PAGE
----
While I wonder who can help me, hermana Ofelia comes back with a bottle of orange children´s rehydration with apple flavor. I introduce her to our visitor, hoping that she knows who he can talk to. “To you, Nelly, claro! You know CENIT and the people, and you speak English. You should do the tour with him!” Ya. For a moment I consider trying to convince her that in the state I´m in, I´m not exactly a great billboard for this dynamic and energetic organization. But I also know that there isn´t really anybody else to do it at this moment. Come on, Nelly! If someone wants to spend his free time and energy making a CENIT promotion video, a little more enthusiasm would be well appropriate. I take two deep breaths, I take over the bottle of Pedialyte from hermana Ofelia and I tip the man with the camera. “Alright, come on, I´ll show you around!”

We walk practically the same round as we did nine months ago as new volunteers, but this time I explain everything that I couldn´t remember back then. We walk passed the reception and the chapel (“it´s a religious organization, but it´s open to everyone who cares, even atheists like me”) to the social work office (“Ruth´s a hero!”), and I point at the library, the psychology office and the bags and cards production workshops. We cross the playground to the clinic, the kitchen and the lunch room, and I explain that nutrition is an essential part of the programs here, because most of the children don´t eat well and that prevents them from developing and growing up normally. Upstairs, there´s the activity room where we do workshops with the parents, and the storage of sports equipment for physical education classes and the football club.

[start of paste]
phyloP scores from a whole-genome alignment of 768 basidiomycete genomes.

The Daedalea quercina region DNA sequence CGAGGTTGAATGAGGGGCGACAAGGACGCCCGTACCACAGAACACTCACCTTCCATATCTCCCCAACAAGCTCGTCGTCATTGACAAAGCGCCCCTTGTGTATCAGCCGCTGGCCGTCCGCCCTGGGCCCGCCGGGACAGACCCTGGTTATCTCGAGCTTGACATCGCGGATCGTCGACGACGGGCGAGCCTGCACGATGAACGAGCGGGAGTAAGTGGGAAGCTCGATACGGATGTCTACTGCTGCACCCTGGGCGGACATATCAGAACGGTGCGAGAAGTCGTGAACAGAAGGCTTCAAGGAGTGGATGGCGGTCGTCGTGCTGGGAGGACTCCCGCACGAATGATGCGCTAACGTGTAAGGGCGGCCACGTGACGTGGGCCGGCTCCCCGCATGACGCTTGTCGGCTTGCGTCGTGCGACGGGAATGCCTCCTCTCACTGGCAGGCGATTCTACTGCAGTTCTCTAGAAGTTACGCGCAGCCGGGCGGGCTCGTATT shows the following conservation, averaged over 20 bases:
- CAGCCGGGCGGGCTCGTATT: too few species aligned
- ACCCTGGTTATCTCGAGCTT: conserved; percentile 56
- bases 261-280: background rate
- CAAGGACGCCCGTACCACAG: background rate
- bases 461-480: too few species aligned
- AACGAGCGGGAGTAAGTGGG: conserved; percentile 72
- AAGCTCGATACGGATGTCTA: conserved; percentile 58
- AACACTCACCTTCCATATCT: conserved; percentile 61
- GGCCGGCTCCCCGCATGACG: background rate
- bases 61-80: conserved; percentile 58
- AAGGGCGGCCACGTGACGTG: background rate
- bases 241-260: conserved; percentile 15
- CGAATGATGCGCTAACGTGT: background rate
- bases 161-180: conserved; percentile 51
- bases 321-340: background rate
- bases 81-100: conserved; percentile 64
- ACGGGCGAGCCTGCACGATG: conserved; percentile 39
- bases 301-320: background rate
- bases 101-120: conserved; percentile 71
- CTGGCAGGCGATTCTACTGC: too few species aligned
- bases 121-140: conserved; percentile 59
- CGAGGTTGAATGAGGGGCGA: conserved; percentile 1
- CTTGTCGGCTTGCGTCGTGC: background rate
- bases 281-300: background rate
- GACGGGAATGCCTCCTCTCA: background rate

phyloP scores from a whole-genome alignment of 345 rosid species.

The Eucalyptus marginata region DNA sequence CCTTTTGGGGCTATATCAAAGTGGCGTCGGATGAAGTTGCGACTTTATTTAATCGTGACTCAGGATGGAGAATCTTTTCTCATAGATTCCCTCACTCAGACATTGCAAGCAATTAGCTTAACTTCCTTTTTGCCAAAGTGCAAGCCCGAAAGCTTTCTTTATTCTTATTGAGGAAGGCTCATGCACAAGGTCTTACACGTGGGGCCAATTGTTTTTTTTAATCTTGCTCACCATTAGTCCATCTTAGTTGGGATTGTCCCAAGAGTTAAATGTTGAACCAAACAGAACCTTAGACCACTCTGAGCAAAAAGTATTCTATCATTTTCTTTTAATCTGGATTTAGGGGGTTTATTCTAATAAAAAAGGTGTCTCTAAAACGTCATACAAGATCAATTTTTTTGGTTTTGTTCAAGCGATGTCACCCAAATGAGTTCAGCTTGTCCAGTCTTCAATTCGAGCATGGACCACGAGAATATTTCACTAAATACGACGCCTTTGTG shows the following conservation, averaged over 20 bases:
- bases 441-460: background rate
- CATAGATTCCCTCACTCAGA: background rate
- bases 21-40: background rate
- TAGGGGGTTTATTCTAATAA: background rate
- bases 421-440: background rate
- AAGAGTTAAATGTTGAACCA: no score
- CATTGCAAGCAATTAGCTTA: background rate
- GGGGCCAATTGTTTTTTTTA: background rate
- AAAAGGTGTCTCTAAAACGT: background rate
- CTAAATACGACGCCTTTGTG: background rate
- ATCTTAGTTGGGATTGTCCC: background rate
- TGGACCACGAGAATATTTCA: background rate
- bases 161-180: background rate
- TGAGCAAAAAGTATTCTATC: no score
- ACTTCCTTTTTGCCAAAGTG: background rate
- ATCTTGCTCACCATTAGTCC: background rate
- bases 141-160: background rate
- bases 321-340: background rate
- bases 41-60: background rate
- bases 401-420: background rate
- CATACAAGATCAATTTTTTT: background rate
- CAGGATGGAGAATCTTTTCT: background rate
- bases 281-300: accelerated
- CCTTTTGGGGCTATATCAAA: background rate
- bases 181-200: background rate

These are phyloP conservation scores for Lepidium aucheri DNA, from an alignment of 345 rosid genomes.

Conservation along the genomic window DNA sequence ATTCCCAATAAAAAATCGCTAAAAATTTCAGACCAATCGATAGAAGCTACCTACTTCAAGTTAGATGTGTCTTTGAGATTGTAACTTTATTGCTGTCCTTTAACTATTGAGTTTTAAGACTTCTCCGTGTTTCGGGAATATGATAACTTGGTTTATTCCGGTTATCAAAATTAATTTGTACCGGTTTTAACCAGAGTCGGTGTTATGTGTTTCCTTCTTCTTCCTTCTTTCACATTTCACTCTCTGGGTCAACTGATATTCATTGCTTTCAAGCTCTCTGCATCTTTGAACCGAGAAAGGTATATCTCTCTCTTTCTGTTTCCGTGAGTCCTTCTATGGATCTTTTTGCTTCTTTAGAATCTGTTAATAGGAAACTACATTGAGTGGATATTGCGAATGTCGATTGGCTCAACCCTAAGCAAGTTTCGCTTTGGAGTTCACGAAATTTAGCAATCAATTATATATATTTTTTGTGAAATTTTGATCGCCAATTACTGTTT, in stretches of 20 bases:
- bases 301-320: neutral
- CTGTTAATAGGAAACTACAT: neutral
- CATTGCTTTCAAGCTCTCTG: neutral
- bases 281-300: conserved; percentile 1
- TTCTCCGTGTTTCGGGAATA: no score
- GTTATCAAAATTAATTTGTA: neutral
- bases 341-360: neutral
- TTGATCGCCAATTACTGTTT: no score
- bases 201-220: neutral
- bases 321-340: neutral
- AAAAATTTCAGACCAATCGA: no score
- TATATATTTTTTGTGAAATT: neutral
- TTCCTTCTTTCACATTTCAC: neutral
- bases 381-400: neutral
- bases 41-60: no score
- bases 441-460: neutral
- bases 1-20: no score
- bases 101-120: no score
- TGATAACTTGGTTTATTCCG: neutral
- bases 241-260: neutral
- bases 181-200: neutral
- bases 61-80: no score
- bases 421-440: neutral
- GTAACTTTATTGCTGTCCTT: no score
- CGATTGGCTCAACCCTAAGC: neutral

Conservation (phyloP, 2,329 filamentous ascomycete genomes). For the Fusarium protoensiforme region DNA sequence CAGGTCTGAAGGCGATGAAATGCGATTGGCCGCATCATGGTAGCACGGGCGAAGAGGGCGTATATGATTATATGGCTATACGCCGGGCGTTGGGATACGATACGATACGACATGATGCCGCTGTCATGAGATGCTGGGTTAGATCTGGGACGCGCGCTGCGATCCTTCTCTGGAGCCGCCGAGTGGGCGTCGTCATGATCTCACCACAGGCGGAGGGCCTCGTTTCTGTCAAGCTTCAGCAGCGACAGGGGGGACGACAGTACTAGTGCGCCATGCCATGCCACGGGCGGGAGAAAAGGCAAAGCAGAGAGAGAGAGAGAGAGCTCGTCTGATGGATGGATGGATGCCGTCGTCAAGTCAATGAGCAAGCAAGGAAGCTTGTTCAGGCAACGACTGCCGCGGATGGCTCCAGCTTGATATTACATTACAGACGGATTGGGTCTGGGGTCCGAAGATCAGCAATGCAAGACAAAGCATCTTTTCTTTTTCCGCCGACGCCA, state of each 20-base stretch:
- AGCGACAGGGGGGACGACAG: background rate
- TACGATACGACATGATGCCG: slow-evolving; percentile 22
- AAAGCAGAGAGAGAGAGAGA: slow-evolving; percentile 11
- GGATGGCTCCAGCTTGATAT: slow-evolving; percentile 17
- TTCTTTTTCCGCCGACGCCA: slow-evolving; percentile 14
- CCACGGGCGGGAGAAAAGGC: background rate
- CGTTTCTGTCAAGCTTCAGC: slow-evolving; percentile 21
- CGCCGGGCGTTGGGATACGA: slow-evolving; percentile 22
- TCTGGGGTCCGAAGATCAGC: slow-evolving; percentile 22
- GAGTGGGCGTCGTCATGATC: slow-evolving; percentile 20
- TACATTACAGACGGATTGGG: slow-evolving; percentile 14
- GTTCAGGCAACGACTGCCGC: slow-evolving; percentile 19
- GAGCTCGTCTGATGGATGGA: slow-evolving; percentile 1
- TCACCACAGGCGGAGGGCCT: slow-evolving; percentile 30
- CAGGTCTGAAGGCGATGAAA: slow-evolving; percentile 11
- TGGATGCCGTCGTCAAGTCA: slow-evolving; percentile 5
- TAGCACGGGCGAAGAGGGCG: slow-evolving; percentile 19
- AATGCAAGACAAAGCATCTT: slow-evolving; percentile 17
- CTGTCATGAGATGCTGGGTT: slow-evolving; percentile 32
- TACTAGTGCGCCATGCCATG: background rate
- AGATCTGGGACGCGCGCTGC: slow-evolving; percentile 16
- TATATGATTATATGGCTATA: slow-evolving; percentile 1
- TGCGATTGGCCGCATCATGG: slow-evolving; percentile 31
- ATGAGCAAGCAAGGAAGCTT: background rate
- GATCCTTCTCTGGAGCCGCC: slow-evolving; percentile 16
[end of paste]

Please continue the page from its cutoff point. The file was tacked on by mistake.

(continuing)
And through the eye of the camera I see a summary of everything I´ve learned since that moment in August, when I followed the volunteer coordinator through the labyrinth of corridors and projects, just as disoriented as the man with the camera appears to be. An interesting tour indeed: rediscover your daily life through a stranger´s eyes.

Afterwards we do an interview about everything CENIT does and why. Before we finish, he asks: “What is it like to be a volunteer here? Would you recommend it?” Ah. I think about the last months of marathon methodology meetings, extra extra hours of administration, the how-do-I-survive-Quito strategies and the past week I spent with my plastic bag. What it´s like? Honestly? Well…

I´d highly recommend it.

Because this is a group of brilliant people, incredibly dedicated to the work they do with the families from the markets. And with our knowledge, experience and time we can truly make a difference here, even if it´s small. We receive twice what we give by what we learn from the children and the families, from our colleagues and from ourselves. Every time a four year old shows us a drawing and every time we get lost in their stories and our impotence. Every time we hug a kid that just peed his pants and when the families give us fruits when we pass by. Every time we wonder if it´s all worth it. And every time we come to the conclusion that it is. Every time we (finally) get someone to school or to a doctor, and when we spend five days with a plastic bag on the toilet, due to something that wasn´t supposed to be in our food or drinks. Highly recommendable.

Especially if at that very moment, someone who wants to make a video about what you do and why knocks on your door and makes you realize again what you´re doing and why.

Thanks Thomas from the Conscious Action Network (CAN),

I´m back…

Now I only need to rehydrate and go home :P.

See you tomorrow!